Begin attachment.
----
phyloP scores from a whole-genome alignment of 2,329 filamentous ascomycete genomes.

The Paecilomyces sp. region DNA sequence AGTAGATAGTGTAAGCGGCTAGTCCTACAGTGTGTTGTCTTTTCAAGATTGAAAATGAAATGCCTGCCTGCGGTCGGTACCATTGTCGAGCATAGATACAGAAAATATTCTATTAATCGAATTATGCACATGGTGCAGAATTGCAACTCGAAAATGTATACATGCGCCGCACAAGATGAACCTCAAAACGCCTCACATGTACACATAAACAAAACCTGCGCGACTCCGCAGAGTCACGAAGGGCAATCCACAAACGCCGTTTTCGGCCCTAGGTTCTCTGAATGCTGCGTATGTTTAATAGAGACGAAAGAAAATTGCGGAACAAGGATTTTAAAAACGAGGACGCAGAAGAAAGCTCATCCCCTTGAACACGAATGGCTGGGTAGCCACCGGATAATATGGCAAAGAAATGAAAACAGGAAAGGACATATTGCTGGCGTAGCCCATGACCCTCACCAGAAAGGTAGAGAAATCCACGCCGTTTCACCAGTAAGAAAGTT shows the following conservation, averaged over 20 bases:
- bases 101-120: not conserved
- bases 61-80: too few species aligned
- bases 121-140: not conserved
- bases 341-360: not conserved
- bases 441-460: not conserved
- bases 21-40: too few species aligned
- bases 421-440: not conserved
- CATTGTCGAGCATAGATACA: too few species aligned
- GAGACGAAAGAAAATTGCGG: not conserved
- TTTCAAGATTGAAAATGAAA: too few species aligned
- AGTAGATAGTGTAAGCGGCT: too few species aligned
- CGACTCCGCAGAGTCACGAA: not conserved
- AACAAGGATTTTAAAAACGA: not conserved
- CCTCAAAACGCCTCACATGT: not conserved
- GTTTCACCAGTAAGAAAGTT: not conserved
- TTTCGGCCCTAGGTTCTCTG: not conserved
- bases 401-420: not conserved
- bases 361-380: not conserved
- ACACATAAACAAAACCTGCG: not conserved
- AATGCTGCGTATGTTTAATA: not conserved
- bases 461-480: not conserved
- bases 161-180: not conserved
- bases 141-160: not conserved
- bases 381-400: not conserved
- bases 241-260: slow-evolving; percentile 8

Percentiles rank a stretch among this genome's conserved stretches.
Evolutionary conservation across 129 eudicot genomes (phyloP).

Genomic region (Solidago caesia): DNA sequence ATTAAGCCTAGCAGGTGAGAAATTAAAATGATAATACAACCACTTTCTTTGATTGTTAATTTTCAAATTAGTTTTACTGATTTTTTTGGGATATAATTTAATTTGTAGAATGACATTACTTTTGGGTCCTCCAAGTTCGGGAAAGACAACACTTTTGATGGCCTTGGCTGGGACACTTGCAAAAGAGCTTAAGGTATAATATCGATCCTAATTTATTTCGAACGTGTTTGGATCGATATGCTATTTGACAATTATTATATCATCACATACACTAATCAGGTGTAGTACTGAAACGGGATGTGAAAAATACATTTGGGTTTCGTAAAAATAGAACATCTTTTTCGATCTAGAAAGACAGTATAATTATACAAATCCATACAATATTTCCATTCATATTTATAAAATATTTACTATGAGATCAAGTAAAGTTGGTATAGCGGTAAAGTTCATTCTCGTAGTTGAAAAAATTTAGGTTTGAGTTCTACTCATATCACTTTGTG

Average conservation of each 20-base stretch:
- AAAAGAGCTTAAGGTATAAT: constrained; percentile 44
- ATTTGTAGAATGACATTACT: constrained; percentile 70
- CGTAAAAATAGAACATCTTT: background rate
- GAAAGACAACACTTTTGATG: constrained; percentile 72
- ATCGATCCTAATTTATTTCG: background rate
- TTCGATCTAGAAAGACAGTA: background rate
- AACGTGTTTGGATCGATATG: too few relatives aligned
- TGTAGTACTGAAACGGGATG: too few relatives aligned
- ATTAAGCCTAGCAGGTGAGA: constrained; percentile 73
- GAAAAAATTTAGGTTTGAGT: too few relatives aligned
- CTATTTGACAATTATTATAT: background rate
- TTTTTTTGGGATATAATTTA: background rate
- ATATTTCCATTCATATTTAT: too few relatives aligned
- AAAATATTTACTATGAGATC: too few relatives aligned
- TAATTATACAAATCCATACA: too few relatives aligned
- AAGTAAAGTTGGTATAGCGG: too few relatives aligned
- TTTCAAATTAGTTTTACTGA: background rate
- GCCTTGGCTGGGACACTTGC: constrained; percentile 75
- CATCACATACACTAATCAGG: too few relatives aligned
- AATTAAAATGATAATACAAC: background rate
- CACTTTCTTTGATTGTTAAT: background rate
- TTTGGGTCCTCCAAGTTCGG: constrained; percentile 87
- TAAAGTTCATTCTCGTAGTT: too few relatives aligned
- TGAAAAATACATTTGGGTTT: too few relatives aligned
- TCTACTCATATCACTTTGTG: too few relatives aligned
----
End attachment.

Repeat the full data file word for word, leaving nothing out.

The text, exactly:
phyloP scores from a whole-genome alignment of 2,329 filamentous ascomycete genomes.

The Paecilomyces sp. region DNA sequence AGTAGATAGTGTAAGCGGCTAGTCCTACAGTGTGTTGTCTTTTCAAGATTGAAAATGAAATGCCTGCCTGCGGTCGGTACCATTGTCGAGCATAGATACAGAAAATATTCTATTAATCGAATTATGCACATGGTGCAGAATTGCAACTCGAAAATGTATACATGCGCCGCACAAGATGAACCTCAAAACGCCTCACATGTACACATAAACAAAACCTGCGCGACTCCGCAGAGTCACGAAGGGCAATCCACAAACGCCGTTTTCGGCCCTAGGTTCTCTGAATGCTGCGTATGTTTAATAGAGACGAAAGAAAATTGCGGAACAAGGATTTTAAAAACGAGGACGCAGAAGAAAGCTCATCCCCTTGAACACGAATGGCTGGGTAGCCACCGGATAATATGGCAAAGAAATGAAAACAGGAAAGGACATATTGCTGGCGTAGCCCATGACCCTCACCAGAAAGGTAGAGAAATCCACGCCGTTTCACCAGTAAGAAAGTT shows the following conservation, averaged over 20 bases:
- bases 101-120: not conserved
- bases 61-80: too few species aligned
- bases 121-140: not conserved
- bases 341-360: not conserved
- bases 441-460: not conserved
- bases 21-40: too few species aligned
- bases 421-440: not conserved
- CATTGTCGAGCATAGATACA: too few species aligned
- GAGACGAAAGAAAATTGCGG: not conserved
- TTTCAAGATTGAAAATGAAA: too few species aligned
- AGTAGATAGTGTAAGCGGCT: too few species aligned
- CGACTCCGCAGAGTCACGAA: not conserved
- AACAAGGATTTTAAAAACGA: not conserved
- CCTCAAAACGCCTCACATGT: not conserved
- GTTTCACCAGTAAGAAAGTT: not conserved
- TTTCGGCCCTAGGTTCTCTG: not conserved
- bases 401-420: not conserved
- bases 361-380: not conserved
- ACACATAAACAAAACCTGCG: not conserved
- AATGCTGCGTATGTTTAATA: not conserved
- bases 461-480: not conserved
- bases 161-180: not conserved
- bases 141-160: not conserved
- bases 381-400: not conserved
- bases 241-260: slow-evolving; percentile 8

Percentiles rank a stretch among this genome's conserved stretches.
Evolutionary conservation across 129 eudicot genomes (phyloP).

Genomic region (Solidago caesia): DNA sequence ATTAAGCCTAGCAGGTGAGAAATTAAAATGATAATACAACCACTTTCTTTGATTGTTAATTTTCAAATTAGTTTTACTGATTTTTTTGGGATATAATTTAATTTGTAGAATGACATTACTTTTGGGTCCTCCAAGTTCGGGAAAGACAACACTTTTGATGGCCTTGGCTGGGACACTTGCAAAAGAGCTTAAGGTATAATATCGATCCTAATTTATTTCGAACGTGTTTGGATCGATATGCTATTTGACAATTATTATATCATCACATACACTAATCAGGTGTAGTACTGAAACGGGATGTGAAAAATACATTTGGGTTTCGTAAAAATAGAACATCTTTTTCGATCTAGAAAGACAGTATAATTATACAAATCCATACAATATTTCCATTCATATTTATAAAATATTTACTATGAGATCAAGTAAAGTTGGTATAGCGGTAAAGTTCATTCTCGTAGTTGAAAAAATTTAGGTTTGAGTTCTACTCATATCACTTTGTG

Average conservation of each 20-base stretch:
- AAAAGAGCTTAAGGTATAAT: constrained; percentile 44
- ATTTGTAGAATGACATTACT: constrained; percentile 70
- CGTAAAAATAGAACATCTTT: background rate
- GAAAGACAACACTTTTGATG: constrained; percentile 72
- ATCGATCCTAATTTATTTCG: background rate
- TTCGATCTAGAAAGACAGTA: background rate
- AACGTGTTTGGATCGATATG: too few relatives aligned
- TGTAGTACTGAAACGGGATG: too few relatives aligned
- ATTAAGCCTAGCAGGTGAGA: constrained; percentile 73
- GAAAAAATTTAGGTTTGAGT: too few relatives aligned
- CTATTTGACAATTATTATAT: background rate
- TTTTTTTGGGATATAATTTA: background rate
- ATATTTCCATTCATATTTAT: too few relatives aligned
- AAAATATTTACTATGAGATC: too few relatives aligned
- TAATTATACAAATCCATACA: too few relatives aligned
- AAGTAAAGTTGGTATAGCGG: too few relatives aligned
- TTTCAAATTAGTTTTACTGA: background rate
- GCCTTGGCTGGGACACTTGC: constrained; percentile 75
- CATCACATACACTAATCAGG: too few relatives aligned
- AATTAAAATGATAATACAAC: background rate
- CACTTTCTTTGATTGTTAAT: background rate
- TTTGGGTCCTCCAAGTTCGG: constrained; percentile 87
- TAAAGTTCATTCTCGTAGTT: too few relatives aligned
- TGAAAAATACATTTGGGTTT: too few relatives aligned
- TCTACTCATATCACTTTGTG: too few relatives aligned